Since the publication of Jay Adam’s Competent to Counsel in the 1970’s, a revolution in counseling has occurred among American evangelicals. So has a revolution in worship.Do counseling and what we have come to call one’s “style” of worship have anything to do with each other? Are there ways of worship that are more congenial to the aims of biblical counseling than others? “Of course,” experienced...
Preaching the Point
by Maggie Breckenridge on August 15th, 2013
What is the meaning of Psalm 1? The psalmist describes the “blessed man” as one who, on the positive side, meditates on the law of God day and night, becomes like a tree planted by streams of water, and bears fruit and prospers. On the negative side, he doesn’t walk, stand, or sit with the ungodly.There is a school of preaching, called “redemptive-historical,” that has done much good in restoring ...
Adiaphora and Intinction: A Novelty Motivated by Pragmatism
by Maggie Breckenridge on October 29th, 2012
The failure of the majority side to provide grounds for its committee recommendation was telling. The overture marshaled an impressive list of arguments: biblical (Jesus’ Eucharistic words), theological (the sacrificial meaning of the separation of the body and blood), historical (two Western church councils and the uniform practice of Reformed Protestantism), and constitutional (the language of t...
What Does the Regulative Principle Require of Church Members?
by Maggie Breckenridge on April 28th, 2011
Years ago I attended a Sunday night service at one of the largest and most prestigious evangelical churches in Southern California. Attendance in the evenings had begun to wane in recent years, so a more informal approach was being tested. The college pastor was leading the service. After the opening exercises he had us all stand, turn 90 degrees, and give the person next to us a standing back mas...
The Public Reading
by Maggie Breckenridge on July 11th, 2009
“Until I come,” says the apostle Paul, knowing that his death is imminent, seizing, perhaps, the opportunity to give direction to the church for the centuries ahead, “give attention” (NASB), or “devote yourself” (NIV), “to the public reading of Scripture, to exhortation and teaching.”It’s clear enough what the apostle Paul wants done in the public assembly of the church. He wants Scripture read. T...
by Maggie Breckenridge on June 1st, 2008
During the Reformation era, debates raged over what things must be considered crucial to Christian faith and practice, and what could be considered adiaphora (Latin for “things indifferent”). All sides agreed that the doctrines of the Trinity, the atonement, and justification were central. But what about worship issues? What about the elements of worship, sacramental theology, church architecture,...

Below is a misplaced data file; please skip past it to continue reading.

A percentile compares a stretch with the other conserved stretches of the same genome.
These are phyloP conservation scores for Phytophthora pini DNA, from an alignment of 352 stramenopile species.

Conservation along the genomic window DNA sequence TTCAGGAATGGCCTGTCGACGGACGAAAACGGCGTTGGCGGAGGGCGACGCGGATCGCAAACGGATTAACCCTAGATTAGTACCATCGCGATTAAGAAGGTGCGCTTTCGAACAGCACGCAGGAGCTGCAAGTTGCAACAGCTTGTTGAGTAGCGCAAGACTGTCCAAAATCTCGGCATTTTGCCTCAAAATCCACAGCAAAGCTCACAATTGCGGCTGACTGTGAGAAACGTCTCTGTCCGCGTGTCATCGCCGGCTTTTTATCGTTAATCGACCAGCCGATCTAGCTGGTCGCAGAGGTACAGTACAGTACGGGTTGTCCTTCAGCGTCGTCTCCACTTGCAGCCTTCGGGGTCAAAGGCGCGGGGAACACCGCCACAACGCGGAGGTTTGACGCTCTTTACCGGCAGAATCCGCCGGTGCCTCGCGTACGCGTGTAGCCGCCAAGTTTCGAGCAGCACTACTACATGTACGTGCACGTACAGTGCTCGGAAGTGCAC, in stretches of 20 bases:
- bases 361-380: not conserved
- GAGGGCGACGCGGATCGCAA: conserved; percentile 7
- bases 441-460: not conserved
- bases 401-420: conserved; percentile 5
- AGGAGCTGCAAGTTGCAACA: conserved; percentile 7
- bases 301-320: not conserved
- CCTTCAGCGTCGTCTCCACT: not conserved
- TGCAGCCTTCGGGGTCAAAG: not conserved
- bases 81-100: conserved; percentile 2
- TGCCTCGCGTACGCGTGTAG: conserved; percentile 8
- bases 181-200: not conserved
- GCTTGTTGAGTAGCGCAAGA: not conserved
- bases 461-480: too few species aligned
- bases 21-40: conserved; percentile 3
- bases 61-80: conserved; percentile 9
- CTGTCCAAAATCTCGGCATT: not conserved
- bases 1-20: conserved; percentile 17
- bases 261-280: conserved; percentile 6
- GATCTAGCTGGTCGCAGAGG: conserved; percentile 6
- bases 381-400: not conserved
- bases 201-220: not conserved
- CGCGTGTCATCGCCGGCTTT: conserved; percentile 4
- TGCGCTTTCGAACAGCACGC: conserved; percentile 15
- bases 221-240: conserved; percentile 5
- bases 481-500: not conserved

Scripture and Worship: Biblical Interpretation and the Directory of Public Worship
by Maggie Breckenridge on October 28th, 2007
The dust that can be seen swirling in the distance is the aftereffects of Richard A. Muller's scholarly avalanche. He has marshaled mountains of historical evidence to bury the various twentieth century agenda-driven "Calvin against the Calvinist" schemes devised to drive a wedge between the great Reformer and the period known as "orthodoxy" or "Protestant scholasticism" (roughly 1560-1725). Somet...
The New Covenant Meal
by Maggie Breckenridge on November 1st, 2006
One of the great insights of the Reformation was the recovery of the biblical concept of “covenant.” This recovery was fueled by the “new learning” of the Renaissance humanism, the return ad fontes, “to the sources,” of theology in the original texts of the New and Old Testaments and in the writings of the church fathers. The fall of Constantinople in 1453 to the Muslim Turks brought a flood of Gr...
by Maggie Breckenridge on January 1st, 2005
What is worship that is not centered on God? Worship that is centered on something other than God is not worship, we answer simply. It may be a religious gathering, it may be exciting, it may be informative, but it is not, by definition, worship. Among the primary virtues of traditional Reformed worship is its God-centeredness. Its structure and content leave no ambiguity about what the people of ...
Reformed Worship: Worship That Is According to Scripture
by Maggie Breckenridge on January 1st, 2000
Liturgical Introductions to the Psalms
by Josh Espinosa on January 1st, 2000
What was it like to be a member of the OT church? What did they believe? What was their experience of God, personally and corporately? Did their religion make them happy or was it a burden? Were they aliens in another age or our brothers and sisters of long ago? As we look through the window of the Psalms we discover that here indeed is the same God, now disclosed to us in Christ, and here are peo...
Liturgical Introductions to Scripture
by Josh Espinosa on January 1st, 2000
Might it possibly be the case that some ministers fail to read Scripture in public worship because they feel inadequately acquainted with the text? Might it also be the case that the effectiveness of the public reading of Scripture might be enhanced by succinct introductions to the chapters to be read? Behind the following work is the hunch that both of these questions ought to be answered in the ...